WBAL 1090AM. JANUARY 31, 2013. Sometimes it’s just hard to work with other people. And young adults seem more inclined to be loners than any other group.
According to a recent University of Phoenix national survey, 36 percent of young adults (ages 18-24) would rather work alone-- all the time—than work with people at their jobs.
The survey highlighted several key factors that may contribute to their reluctance to engage in teamwork, including verbal and physical confrontations, scapegoating, and spreading rumors.
But University of Phoenix Maryland Campus Director Josh Chumley said it is more important than ever that young team members in different offices, in different zones, and of different generations work together effectively.
“It is very important for young people to start off being able to work in groups because the workplace is so virtual,” Chumley told WBAL. “Today’s teams must be adaptable to working with members globally, and need to be able to effectively work and communicate with each other quickly and efficiently.
Interestingly, Chumley admitted that working in a workplace with many different generations can not only be difficult for young adults, but it can also be difficult for older people.
Nearly seven out 10 of all adults interviewed for the study said that they had worked on a dysfunctional team. Moreover, 40 percent of those who have ever worked on a team in the workplace said they had witnessed a verbal confrontation among team members, and 15 percent said a confrontation actually turned physical.
“There are at least four generations in the workplace and collaborating with different personalities can be challenging,” Chumley said. “But the work environment is more team oriented than ever before. Employers look for workers who can work well both independently and with others. Not working effectively in teams can limit an individual’s ability to grow and to move within their organization.“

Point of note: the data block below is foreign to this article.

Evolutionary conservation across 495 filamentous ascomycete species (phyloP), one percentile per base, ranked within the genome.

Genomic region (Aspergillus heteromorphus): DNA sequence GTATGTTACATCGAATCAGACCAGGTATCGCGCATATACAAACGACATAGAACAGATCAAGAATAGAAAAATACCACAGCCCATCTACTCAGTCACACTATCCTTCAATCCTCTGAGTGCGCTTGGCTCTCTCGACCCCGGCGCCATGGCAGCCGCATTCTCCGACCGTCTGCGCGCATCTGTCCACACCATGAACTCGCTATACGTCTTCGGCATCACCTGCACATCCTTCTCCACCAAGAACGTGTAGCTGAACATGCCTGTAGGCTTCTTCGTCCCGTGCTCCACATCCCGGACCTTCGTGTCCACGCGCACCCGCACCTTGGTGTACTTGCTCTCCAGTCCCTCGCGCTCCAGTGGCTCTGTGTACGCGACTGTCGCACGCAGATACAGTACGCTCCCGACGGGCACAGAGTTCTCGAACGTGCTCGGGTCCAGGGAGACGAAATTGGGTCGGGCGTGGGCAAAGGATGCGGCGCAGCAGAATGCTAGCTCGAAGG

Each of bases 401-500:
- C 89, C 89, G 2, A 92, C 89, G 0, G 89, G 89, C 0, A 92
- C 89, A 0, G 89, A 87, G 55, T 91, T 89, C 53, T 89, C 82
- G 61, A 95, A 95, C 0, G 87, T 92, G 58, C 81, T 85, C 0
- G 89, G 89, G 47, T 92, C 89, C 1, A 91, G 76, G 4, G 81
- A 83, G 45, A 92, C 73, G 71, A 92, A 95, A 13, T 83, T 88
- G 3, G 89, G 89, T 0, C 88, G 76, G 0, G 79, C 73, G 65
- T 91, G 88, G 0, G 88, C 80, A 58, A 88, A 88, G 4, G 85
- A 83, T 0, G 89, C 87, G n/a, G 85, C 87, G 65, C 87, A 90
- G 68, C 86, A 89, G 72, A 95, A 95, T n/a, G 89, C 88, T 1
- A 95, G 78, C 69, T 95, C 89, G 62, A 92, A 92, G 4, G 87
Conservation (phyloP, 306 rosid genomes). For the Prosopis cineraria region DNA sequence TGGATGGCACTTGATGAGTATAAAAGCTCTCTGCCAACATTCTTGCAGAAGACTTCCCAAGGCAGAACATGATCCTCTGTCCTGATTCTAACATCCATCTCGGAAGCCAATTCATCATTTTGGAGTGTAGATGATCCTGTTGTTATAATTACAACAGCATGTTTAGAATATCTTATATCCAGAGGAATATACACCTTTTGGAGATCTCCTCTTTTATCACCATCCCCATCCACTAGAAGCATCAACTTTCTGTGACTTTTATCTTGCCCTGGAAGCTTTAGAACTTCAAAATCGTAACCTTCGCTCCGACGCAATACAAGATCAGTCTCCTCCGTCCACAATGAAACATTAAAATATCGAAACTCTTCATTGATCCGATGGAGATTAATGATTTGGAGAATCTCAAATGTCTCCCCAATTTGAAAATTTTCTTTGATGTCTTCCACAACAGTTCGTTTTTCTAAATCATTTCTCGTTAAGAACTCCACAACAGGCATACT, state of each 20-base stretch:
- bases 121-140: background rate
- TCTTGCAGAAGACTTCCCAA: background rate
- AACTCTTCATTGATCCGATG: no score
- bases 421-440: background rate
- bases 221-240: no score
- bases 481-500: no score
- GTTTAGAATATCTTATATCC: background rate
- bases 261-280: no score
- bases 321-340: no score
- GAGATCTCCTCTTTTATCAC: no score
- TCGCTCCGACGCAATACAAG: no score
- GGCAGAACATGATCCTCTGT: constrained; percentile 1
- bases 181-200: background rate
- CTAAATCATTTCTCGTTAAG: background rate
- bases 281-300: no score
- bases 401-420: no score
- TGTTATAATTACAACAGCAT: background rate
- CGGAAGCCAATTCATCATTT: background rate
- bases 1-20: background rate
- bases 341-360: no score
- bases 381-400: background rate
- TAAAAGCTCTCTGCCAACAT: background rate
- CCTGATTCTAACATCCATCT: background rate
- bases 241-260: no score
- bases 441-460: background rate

Most workplaces require all workers to have team-building skills.
In fact, 65 percent of Americans say they believe that collaboration and team-building skills are among the necessary attributes that employers looked for in graduates. Conflict and team management were also listed
“It is important to be a team player,” Chumley said. “A team is made stronger by the collective experience of its members. It is important that team members share ideas, but the way those contributions are made can significantly affect a team’s performance.”
For those young adults who may be in a dysfunctional work environment, Chumley encourages them to get to know their coworkers outside of work. He also suggested that young adults find a mentor.
“One of the best things a young worker can do to better understand a workplace dynamic and to become more effective in the workplace is to find a mentor.“ he said. “A mentor can provide a different perspective and an outside opinion.”
He believes young adults who greatly recognize the benefits of team-building will be able to significantly progress in their future career success.